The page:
Forced marriage is a complex and highly gendered practice. Although men and boys are also forced to marry, it predominantly affects women and girls. Forced marriages occur in every region of the world and cut across ethnic, cultural, and religious lines. The many drivers of forced marriage are closely linked to longstanding patriarchal attitudes and practices and are highly context specific.
The number of men, women, and children living in forced marriages has risen globally. An estimated 22 million people were living in situations of forced marriage on any given day in 2021. This is a 6.6 million increase in the number of people living in a forced marriage between 2016 and 2021, which translates to a rise in prevalence from 2.1 to 2.8 per thousand people.
Forced marriages take place in every region in the world. Nearly two-thirds of all forced marriages, an estimated 14.2 million people, are in Asia and the Pacific. This is followed by 14.5 per cent in Africa (3.2 million) and 10.4 per cent in Europe and Central Asia (2.3 million). When we account for the population in each region, prevalence of forced marriage is highest in the Arab States (4.8
per thousand population), followed by Asia and the Pacific (3.3 per thousand population).
Over two-thirds of those forced to marry are female. This equates to an estimated 14.9 million women and girls. While women and girls account for the majority of people living in a forced marriage, men and boys are also subjected to forced marriage.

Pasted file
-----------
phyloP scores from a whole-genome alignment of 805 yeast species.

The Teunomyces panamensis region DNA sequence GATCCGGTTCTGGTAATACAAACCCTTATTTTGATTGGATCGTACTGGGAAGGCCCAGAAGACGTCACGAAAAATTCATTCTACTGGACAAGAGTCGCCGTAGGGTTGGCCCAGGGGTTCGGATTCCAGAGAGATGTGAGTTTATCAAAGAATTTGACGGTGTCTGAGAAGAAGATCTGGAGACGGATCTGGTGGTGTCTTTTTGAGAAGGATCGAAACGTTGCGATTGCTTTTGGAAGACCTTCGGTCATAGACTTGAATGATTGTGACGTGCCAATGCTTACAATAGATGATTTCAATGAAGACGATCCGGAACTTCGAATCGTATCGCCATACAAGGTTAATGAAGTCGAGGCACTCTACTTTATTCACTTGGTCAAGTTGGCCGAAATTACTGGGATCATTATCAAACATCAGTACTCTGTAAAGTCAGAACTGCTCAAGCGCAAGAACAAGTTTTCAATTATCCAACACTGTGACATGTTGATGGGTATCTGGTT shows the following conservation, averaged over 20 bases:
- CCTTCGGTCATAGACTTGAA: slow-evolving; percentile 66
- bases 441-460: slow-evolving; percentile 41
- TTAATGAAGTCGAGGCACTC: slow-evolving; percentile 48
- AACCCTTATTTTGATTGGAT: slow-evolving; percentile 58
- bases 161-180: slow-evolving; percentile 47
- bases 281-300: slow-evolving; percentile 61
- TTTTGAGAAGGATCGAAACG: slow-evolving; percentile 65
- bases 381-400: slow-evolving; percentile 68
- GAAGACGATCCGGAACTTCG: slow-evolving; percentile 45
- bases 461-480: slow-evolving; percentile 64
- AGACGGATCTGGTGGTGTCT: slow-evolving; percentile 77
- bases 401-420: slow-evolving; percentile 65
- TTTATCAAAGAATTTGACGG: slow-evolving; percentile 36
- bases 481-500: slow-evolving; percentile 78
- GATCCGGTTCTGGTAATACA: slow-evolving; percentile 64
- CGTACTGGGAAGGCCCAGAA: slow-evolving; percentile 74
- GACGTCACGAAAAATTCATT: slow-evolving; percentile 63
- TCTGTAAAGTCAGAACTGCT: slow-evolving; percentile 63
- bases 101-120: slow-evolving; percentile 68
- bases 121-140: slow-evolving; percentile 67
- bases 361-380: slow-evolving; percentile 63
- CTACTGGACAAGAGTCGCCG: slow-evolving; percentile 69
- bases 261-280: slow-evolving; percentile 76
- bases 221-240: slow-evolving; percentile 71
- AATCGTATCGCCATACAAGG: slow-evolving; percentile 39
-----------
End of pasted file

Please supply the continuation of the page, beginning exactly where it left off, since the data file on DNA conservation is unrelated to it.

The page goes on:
Three in every five people in a forced marriage are in lower-middle income countries; however, wealthier nations are not immune, with 26 per cent of forced marriages in high or upper-middle income countries.
Family members were responsible for the vast majority of forced marriages. Most persons who reported on the circumstances of forced marriage were forced to marry by their parents (73 per cent) or other relatives (16 percent).
Half of those living in forced marriages were coerced using emotional threats or verbal abuse. This includes the use of emotional blackmail – for example, parents threatening self-harm or asserting that the family’s reputation will be ruined – and threats of estrangement from family members, among other things. Physical or sexual violence and threats of violence were the next most used form of coercion to force a marriage (19 per cent).
Once forced to marry, there is greater risk of sexual exploitation, violence, and domestic servitude and other forms of forced labour both inside and outside the home. Females are more likely than males to report being forced to perform work by their spouse or the spouse’s family.
COVID-19 has exacerbated the underlying drivers of all forms of modern slavery, including forced marriage, which often is linked to economic hardship. Widespread socio-economic instability due to the pandemic led to increased global unemployment, increased indebtedness, and an increase in extreme global poverty for the first time in two decades. As the data only partially reflect the effects of the COVID-19 pandemic, the estimates presented in this report are likely to understate the full magnitude of the pandemic’s impact.
from “Global Estimates of Modern Slavery
Forced Labour and Forced Marriage”
© International Labour Organization (ILO), Walk Free, and International
Organization for Migration (IOM) 2022